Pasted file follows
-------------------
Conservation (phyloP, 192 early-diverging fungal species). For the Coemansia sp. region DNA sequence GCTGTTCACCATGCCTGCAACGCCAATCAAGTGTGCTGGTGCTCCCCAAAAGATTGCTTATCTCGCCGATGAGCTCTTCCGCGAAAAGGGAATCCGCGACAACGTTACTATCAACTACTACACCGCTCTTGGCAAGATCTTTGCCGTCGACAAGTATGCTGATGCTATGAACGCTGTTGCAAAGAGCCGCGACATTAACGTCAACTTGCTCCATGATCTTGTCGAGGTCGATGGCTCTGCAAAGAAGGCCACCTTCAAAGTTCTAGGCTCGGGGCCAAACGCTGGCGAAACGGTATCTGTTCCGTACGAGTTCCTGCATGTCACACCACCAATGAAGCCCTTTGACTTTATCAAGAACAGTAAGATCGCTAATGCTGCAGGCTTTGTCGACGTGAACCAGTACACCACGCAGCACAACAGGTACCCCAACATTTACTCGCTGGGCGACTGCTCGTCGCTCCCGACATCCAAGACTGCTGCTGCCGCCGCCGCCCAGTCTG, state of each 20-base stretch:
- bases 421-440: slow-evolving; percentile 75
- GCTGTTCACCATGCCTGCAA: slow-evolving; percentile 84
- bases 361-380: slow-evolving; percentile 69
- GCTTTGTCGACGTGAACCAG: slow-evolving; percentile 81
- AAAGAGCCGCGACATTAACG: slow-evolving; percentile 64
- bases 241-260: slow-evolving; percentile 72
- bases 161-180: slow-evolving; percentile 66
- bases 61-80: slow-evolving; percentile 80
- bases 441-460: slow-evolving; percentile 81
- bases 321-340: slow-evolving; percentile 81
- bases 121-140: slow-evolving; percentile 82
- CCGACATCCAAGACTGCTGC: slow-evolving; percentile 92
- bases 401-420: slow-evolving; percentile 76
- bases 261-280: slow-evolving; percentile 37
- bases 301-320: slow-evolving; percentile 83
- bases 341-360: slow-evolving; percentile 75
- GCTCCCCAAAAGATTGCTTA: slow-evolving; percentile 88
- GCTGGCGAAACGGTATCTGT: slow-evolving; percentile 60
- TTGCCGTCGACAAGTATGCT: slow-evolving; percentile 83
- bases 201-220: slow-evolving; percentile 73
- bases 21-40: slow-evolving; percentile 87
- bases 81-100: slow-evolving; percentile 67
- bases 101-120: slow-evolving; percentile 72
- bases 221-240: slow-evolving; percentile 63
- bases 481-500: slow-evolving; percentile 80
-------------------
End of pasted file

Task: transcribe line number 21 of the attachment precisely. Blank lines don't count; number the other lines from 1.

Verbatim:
- bases 201-220: slow-evolving; percentile 73